By Johnny Blades of RNZ Pacific
Papua New Guinea’s new Prime Minister James Marape has overseen a shake-up of cabinet which he says will drive reform the country needs.
The new National Executive Council, announced by Marape this afternoon in Port Moresby, includes two leading members of the opposition in recent years.
The Madang MP Bryan Kramer, an outspoken government critic with a massive following on Facebook, has been appointed Police Minister.
READ MORE: Marape apppoints 3 opposition MPs to new PNG ministry
Sinasina-Yongamugl MP Kerenga Kua, another trenchant critic of the former Peter O’Neill-led government, has been appointed Minister for Petroleum and Energy.
In both cases, an MP who has pushed for reform in a key sector now has the opportunity to implement changes in that area.
Marape’s announcement of Kramer’s appointment was met with cheers at Government House.
“He’s the first to admit that police operate in the rule of evidence and the rule of law,” Marape said.
“So we will be asking of him, in the first instance, to restore credibility in the entire police hierarchy. It’s not only about the commissioner or a few sections of the police. The entire police structure is dysfunctional at the moment.”
Marape, who has underlined that his government will review laws governing resource sectors, said he looked forward to working with Kua in the vital petroleum sector to ensure the country has an adequate share of the benefits.
“Of course, he comes from the other side of the house. And he did not cast a vote for me [as prime minister],” Marape explained.
“But this is not about me, this is about the right thing for the country, taking the best men we have around.”
Marape and Kua have both opposed the O’Neill government’s move in April to sign an agreement with French petroleum company Total for the US$13 billion Papua LNG gas project in Gulf province.
They cited concerns that landowner interests were being undermined in the deal, and that the O’Neill government had rushed the deal through without meeting mandatory requirements.
Meanwhile, the Esa’ala MP Davis Steven has been appointed PNG’s Deputy Prime Minister. He and Marape were the first senior ministers to resign from the O’Neill government in April, triggering a series of defections which ultimately forced the former prime minister to resign.
Other notable cabinet appointments were Bulolo MP Sam Basil as the Treasurer, and O’Neill’s former deputy Charles Abel, the Alotau MP, as the Finance Minister.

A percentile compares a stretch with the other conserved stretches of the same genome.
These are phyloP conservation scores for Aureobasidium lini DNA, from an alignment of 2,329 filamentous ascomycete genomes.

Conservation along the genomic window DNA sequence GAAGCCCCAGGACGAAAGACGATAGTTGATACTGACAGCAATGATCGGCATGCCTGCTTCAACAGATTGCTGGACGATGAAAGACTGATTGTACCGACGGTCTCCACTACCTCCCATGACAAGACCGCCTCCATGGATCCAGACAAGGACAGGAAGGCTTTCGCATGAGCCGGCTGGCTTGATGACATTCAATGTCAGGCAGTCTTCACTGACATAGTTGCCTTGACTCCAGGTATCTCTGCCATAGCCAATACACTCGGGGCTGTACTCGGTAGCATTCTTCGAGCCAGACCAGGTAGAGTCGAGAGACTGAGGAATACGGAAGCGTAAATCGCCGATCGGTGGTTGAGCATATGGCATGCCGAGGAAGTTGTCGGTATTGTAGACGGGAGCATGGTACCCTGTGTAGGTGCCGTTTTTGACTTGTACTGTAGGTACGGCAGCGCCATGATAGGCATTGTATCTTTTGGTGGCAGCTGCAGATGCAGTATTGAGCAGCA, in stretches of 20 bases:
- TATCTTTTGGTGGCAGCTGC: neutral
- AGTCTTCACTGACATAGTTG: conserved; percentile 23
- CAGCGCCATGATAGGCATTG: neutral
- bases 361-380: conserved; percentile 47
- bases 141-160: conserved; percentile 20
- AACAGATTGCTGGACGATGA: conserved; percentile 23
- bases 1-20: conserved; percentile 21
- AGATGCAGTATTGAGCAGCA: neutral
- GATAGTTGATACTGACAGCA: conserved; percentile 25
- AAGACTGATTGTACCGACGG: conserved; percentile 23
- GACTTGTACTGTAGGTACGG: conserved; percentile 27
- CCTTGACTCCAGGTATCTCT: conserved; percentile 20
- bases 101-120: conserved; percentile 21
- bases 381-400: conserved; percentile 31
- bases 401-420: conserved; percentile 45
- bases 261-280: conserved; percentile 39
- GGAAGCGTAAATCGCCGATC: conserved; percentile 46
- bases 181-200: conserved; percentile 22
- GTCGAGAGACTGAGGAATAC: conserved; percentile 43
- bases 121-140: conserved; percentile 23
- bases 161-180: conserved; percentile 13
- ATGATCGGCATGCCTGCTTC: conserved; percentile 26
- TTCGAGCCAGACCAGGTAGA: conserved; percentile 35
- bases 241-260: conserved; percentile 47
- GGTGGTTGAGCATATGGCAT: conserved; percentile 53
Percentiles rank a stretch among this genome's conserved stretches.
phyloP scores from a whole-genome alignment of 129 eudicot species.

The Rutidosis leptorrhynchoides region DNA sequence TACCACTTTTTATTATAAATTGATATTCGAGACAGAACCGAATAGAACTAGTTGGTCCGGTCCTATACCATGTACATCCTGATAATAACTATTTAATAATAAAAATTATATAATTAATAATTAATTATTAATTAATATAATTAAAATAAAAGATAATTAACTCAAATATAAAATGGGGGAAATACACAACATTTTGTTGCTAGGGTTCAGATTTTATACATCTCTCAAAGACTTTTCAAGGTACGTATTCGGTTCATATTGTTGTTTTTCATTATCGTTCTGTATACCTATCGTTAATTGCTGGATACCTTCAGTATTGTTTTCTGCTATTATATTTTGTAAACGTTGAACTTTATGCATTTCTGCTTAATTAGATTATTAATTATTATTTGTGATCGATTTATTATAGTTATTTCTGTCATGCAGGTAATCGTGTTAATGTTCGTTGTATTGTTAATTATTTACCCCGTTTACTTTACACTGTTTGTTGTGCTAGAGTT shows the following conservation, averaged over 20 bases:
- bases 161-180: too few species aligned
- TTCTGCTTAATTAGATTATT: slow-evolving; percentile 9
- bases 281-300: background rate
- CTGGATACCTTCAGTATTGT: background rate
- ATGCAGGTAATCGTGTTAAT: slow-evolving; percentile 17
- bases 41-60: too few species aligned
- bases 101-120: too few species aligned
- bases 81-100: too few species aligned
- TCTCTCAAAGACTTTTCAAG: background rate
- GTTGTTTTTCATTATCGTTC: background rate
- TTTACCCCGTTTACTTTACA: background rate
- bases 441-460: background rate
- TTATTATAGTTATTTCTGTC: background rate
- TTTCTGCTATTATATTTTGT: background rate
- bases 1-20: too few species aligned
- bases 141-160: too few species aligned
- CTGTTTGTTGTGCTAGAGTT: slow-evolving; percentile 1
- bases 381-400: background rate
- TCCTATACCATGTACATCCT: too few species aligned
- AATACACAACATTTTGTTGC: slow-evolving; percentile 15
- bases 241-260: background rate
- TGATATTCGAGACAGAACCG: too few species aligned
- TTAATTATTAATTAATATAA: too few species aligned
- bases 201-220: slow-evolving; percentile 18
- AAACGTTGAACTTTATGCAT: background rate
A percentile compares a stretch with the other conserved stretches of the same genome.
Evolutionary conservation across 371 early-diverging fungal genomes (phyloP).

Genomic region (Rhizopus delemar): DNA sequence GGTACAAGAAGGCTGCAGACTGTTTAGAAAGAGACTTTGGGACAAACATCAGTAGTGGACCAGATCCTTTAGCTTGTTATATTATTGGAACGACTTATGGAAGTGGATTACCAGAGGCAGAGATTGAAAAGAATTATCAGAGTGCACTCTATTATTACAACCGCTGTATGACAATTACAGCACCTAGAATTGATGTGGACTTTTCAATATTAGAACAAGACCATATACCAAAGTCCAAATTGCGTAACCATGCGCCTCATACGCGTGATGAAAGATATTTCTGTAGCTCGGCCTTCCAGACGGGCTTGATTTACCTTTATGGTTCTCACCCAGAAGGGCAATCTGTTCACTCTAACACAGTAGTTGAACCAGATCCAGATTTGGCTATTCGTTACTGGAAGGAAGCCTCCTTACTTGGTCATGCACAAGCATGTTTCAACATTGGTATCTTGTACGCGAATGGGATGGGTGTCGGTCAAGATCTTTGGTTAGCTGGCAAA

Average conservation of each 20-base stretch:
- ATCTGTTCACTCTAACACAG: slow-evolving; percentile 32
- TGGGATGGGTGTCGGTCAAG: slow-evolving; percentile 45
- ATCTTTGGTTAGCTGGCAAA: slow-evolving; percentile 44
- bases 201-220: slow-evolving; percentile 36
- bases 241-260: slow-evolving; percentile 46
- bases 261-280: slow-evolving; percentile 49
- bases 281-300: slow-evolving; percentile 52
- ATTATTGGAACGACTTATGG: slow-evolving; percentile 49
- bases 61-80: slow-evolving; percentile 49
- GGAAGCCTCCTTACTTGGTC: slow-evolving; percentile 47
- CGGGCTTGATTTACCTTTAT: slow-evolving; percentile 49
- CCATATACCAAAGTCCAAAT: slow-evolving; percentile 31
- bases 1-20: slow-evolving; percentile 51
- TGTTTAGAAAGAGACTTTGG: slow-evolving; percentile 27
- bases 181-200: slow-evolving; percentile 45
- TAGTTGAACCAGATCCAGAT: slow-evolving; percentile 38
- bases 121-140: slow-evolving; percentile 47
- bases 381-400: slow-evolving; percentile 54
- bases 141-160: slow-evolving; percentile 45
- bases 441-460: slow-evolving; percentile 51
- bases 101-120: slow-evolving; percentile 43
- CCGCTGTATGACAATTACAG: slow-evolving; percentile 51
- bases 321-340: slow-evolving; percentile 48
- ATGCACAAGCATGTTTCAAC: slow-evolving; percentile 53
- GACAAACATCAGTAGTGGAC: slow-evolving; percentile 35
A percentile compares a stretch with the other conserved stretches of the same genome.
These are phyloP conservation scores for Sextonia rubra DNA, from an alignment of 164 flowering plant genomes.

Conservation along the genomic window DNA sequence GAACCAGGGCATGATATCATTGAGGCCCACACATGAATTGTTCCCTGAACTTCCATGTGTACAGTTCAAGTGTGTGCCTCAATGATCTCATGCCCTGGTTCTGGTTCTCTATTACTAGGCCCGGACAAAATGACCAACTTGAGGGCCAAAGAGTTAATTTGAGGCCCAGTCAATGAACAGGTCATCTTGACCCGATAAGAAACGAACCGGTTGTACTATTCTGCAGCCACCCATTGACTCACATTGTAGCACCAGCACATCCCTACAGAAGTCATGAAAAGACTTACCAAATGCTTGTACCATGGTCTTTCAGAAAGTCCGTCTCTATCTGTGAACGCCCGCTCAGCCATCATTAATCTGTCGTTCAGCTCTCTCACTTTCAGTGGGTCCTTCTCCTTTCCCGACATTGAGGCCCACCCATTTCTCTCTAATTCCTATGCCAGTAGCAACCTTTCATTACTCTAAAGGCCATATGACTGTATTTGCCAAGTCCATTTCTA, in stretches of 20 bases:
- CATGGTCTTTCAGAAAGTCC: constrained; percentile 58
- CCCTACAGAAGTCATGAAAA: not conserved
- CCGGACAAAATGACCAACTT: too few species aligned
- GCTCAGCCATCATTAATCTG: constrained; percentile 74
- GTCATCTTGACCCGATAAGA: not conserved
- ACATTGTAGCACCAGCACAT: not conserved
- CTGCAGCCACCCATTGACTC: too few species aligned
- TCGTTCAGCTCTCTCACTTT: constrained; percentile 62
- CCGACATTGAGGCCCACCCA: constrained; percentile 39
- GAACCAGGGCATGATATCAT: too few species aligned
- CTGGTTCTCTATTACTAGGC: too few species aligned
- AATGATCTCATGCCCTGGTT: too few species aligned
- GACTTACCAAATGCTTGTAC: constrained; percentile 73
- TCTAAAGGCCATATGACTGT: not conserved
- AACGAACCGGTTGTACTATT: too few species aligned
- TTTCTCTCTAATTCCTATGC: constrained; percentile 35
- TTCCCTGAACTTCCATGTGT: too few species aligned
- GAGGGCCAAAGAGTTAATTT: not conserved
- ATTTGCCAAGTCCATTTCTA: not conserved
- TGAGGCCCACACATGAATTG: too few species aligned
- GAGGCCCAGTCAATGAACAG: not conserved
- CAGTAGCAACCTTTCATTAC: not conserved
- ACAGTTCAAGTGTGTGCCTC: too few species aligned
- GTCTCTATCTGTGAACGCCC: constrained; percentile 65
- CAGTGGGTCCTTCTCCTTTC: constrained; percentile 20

Abau MP Sir Puka Temu has been given the portfolio of Bougainville Affairs, which is of critical importance given the Bougainville independence referendum is to be held in October.
Kikori Open MP Soroi Eoe is the new Minister for Foreign Affairs and Trade, replacing Rimbink Pato who had been in the role since 2012.
Marape paid tribute to Pato’s work during his long stint in the role, but explained that there was no room for the Wapenamanda MP given the need to balance regional interests in the cabinet.
“I can’t afford to have more Engans in cabinet with me,” Marape said.
The prime minister has also made a major change to the shape of cabinet by dividing it in two, which is an attempt at bringing reform with more inter-ministry cohesion than has been seen in the past.
One division will be in charge of the social sector, Marape explained. This will be led by the deputy prime minister and will cover sectors such as Health, Education, Police and Justice
The other area, which the prime minister himself will lead, is concerned with the economic sector, and will include Treasury, Finance and National Planning.
Notably, the National Alliance, which has led PNG’s opposition in the past two years, has not been given any portfolios, despite voting for Marape as prime minister. This seems to confirm that they will be the core of the opposition in the foreseeable future.
While there has been an injection of fresh talent into the National Executive Council, around half of the ministers who were also part of O’Neill’s cabinet, leaving a question mark over the prospects of true reform.
1. James Marape – Prime Minister
2. Davis Steven – Deputy Prime Minister and Justice and Attorney-General
3. Joseph Yopyyopy – Education
4. Lekwa Gure – Civil Aviation
5. Wera Mori – Commerce and Industry
6. Renbo Paita – Communication and Energy
7. Wake Goi – Community Development, Youth and Religion
8. Chris Nangoi – Correctional Services
9. Saki Soloma – Defence
10. Soroi Eoe – Foreign Affairs and Trade
11. Jeffery Kama – Environment, Conservation and Climate Change
12. Dr Lino Tom – Fisheries and Marine Resources
13. Sir Puka Temu – Bougainville Affairs
14. Elias Kapavore – Health and HIV/AIDS
15. Nick Kuman – Higher Education, Research, Science and Technology
16. Justin Tkatchenko – Housing and Urban Development
17. Petrus Thomas – Immigration and Border Security
18. Pila Niningi – Inter-Government Relations
19. Alfred Manase – Labour and Industrial Relations
20. John Simon – Agriculture and Livestock
21. John Rosso – Lands and Physical Planning
22. Kerenga Kua – Petroleum
23. Bryan Kramer – Police
24. Sasindran Muthuvel – State Enterprises
25. Westly Nukundj – Public Service
26. Emil Tammur – Tourism, Arts and Culture
27. William Samb – Transport and Infrastructure
28. Michael Nali – Works and Implementation
29. Solan Mirisim – Forest
30. Sam Basil – Treasury
31. Richard Maru – National Planning and Monitoring
32. Charles Abel – Finance and Rural Development
33. Johnson Tuke – Mining